The episode starts and we’ve seen the first scene play out before. Children playing on the cobbles. A corner shop, it’s lights glow in the dark, poorly-lit street. We enter the shop. Dev is packing things into a box. He's shipping out. An unknown character is arranging jars into neat rows on a shelf.

“It’ll be funny having my name over my own shop” the newcomer says.

Corrie will obviously outlive us all. But I wonder what story the final episode will tell when it does come. Most finales are disappointing and leave too many loose ends unresolved to satisfy every viewer (I’m still furious at how Star Trek Voyager ended).

We’ve seen in life and world events that history does repeat itself. I can imagine Corrie ending just as it started in 1960. An unremarkable working class back street that has seen many people come and go, but on the whole has stayed starkly the same. The same worries and struggles, the same ways of pulling together and getting through hard times as they had decades ago. The same three meals a day, same unfulfilling job, the same pint in the same chair at the same pub. Technology might have changed but working class life isn’t all that different.

So with all the apocalyptic headlines recently maybe the end of Corrie, and the world, isn’t too far away. But if it started all over again, honouring Tony Warren's original idea, it could start pretty close to how it all kicked off the first time round.

But with Twitter.


All original work on Coronation Street Blog is covered by a Creative Commons License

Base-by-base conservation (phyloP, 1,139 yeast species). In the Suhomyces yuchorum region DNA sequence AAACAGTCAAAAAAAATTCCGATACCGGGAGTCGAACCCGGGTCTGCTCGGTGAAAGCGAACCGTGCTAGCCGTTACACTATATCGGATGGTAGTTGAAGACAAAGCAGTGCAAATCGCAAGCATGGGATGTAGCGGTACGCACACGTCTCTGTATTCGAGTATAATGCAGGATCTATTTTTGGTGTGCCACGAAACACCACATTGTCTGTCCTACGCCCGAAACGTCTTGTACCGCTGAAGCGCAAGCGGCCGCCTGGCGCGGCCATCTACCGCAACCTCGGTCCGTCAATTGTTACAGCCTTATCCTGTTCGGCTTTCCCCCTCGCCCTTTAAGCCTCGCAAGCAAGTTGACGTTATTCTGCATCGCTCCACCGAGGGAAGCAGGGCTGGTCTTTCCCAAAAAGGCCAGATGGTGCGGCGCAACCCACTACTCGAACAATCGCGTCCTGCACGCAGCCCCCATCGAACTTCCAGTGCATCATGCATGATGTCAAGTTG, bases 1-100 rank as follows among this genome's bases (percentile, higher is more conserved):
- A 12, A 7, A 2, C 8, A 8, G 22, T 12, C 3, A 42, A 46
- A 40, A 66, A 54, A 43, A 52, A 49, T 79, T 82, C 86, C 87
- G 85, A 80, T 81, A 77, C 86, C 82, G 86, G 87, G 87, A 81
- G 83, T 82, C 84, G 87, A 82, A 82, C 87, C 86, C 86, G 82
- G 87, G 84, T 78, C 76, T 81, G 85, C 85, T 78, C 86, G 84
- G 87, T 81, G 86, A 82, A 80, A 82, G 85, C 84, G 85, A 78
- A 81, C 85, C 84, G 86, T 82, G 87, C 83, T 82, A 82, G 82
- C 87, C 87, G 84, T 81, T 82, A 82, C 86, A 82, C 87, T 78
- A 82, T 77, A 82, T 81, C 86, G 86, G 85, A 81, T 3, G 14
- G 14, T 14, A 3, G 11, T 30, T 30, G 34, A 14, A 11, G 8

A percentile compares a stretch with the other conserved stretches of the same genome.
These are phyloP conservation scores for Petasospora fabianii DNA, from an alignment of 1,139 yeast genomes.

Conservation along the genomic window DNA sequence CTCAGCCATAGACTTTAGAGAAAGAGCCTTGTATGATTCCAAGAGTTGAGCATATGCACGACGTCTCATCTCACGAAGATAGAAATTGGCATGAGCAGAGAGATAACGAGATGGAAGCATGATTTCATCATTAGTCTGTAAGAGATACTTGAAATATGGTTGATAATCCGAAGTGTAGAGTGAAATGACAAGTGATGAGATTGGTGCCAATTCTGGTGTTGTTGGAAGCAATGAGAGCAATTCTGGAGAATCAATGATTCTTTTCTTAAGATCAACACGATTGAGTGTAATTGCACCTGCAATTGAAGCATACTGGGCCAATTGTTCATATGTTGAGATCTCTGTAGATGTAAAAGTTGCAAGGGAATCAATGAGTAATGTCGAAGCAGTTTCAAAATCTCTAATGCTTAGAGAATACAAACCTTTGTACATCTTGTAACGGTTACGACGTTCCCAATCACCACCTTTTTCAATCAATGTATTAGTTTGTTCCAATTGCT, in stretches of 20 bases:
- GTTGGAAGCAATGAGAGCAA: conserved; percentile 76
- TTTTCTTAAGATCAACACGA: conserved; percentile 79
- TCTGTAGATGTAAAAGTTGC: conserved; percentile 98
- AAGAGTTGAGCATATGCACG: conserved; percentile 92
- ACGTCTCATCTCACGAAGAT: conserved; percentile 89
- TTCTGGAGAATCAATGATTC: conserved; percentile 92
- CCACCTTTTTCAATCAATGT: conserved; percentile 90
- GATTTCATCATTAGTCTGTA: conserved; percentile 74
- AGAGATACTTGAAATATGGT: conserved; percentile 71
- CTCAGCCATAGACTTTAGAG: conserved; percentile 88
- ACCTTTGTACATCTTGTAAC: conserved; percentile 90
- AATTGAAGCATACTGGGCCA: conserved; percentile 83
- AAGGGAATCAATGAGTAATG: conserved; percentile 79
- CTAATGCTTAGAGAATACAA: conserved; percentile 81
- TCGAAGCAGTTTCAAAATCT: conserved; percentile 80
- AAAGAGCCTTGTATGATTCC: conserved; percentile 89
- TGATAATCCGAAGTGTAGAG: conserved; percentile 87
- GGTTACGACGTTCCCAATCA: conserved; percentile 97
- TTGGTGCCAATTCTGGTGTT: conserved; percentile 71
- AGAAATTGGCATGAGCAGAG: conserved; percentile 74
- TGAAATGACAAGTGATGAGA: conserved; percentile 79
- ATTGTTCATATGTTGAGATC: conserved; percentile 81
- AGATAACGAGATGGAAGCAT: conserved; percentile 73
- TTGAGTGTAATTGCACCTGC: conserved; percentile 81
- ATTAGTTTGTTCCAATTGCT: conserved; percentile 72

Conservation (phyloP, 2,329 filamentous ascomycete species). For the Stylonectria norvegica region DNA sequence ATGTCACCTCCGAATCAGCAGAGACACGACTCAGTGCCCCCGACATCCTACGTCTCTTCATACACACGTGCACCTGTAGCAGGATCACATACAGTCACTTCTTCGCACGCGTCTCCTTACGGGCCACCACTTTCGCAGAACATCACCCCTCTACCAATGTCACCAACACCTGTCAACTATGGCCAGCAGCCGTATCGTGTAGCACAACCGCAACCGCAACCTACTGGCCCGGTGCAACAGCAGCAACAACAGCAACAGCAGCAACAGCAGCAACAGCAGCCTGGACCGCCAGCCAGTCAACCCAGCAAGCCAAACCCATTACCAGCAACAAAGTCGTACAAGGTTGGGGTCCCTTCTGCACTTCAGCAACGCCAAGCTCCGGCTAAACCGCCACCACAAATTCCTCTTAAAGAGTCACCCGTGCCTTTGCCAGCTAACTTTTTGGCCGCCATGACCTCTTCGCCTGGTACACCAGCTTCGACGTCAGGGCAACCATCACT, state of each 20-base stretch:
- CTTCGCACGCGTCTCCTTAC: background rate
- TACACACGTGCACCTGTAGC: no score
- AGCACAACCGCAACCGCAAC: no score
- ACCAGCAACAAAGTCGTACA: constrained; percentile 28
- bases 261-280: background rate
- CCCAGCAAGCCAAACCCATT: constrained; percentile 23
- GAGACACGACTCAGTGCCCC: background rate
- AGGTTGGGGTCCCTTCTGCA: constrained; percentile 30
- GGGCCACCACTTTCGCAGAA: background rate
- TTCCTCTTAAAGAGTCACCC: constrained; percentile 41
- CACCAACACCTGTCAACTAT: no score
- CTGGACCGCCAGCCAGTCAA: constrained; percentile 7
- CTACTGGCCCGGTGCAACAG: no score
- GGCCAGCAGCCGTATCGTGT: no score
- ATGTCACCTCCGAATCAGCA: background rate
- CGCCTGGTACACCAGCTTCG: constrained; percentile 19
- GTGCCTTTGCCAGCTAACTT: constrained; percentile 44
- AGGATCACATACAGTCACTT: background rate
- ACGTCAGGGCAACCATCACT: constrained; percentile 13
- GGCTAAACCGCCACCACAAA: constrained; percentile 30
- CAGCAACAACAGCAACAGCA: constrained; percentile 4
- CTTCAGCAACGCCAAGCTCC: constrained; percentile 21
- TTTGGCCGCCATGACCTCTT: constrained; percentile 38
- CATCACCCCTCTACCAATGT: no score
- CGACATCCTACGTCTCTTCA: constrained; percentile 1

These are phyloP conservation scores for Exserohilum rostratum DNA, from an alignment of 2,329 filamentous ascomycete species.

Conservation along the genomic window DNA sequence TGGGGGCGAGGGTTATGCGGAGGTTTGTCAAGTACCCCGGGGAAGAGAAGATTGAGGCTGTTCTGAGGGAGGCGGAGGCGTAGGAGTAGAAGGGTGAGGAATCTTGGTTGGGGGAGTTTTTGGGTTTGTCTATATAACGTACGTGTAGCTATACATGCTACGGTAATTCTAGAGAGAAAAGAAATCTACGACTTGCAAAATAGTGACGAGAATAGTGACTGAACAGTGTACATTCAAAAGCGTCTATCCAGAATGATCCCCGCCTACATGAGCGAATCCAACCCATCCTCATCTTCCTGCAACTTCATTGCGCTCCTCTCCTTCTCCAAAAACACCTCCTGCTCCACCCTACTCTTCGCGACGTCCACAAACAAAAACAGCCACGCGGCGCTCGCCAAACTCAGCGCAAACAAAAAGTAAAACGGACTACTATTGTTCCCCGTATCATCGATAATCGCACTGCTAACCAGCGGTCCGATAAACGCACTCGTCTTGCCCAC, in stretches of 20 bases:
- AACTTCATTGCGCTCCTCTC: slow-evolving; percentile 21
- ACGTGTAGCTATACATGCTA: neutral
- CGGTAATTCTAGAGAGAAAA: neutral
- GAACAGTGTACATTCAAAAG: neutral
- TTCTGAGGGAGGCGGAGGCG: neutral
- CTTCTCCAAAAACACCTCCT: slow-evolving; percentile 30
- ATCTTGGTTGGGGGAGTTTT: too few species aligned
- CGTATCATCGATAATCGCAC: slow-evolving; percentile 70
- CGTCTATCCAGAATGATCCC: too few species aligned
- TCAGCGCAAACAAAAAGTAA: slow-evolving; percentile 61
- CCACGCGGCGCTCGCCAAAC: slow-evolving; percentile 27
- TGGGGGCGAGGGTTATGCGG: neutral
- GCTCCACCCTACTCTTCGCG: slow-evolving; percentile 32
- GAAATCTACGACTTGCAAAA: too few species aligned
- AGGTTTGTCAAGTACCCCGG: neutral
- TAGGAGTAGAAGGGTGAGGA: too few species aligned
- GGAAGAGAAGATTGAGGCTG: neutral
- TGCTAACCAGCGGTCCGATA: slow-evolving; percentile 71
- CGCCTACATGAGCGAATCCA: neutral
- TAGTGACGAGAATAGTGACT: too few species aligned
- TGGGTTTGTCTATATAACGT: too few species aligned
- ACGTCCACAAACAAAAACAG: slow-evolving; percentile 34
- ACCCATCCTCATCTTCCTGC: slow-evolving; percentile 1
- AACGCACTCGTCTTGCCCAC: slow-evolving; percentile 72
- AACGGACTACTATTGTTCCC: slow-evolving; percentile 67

C in Canada said...

How depressing!
Now I need some gin too!

popcorn said...

Funny, but horrifying all at the same time!

Anonymous said...

What a depressing article. Not funny at all.

Anonymous said...

Oh just to imagine, I think you are right, that is how it will ends, with a smaller cast. Much easier to wrap up stories.

Anonymous said...

I have read and enjoyed this site for many years and never felt the need to comment, but I'm afraid I consider this as being in very poor taste. This sort of humour is better reserved for times when people's lives aren't actually at risk. I speak as someone whose Corrie-loving mother has a serious immune condition and whose Corrie-loving grandmother is in hospital with pneumonia. Bad judgement call.

Stevie said...

Hi @Anonymous - I was poking fun at the unnecessary doom-mongering in the media. Corrie itself likes to make light of serious topics too, as I have recently Blogged about. But I consider myself scolded. Best regards to your relatives.

Bobby Dazzler said...

I thought it was interesting and tongue in cheek....You forgot to mention, simon with his various baby mama's, Amy hooking on Rosamund street, and Bessie Street School turned into a shelter for wayward machinists.

CORRIE is depressing AF right now! Gone are the over the laundry line conversations...they've gone big with the Americanization of the street, so this little story fits right in. Barraclough said the program (Alec Gilroy) wouldn't last another ten years. We'll see.
I thought the piece was thought provoking. Would I even miss the street? Probably not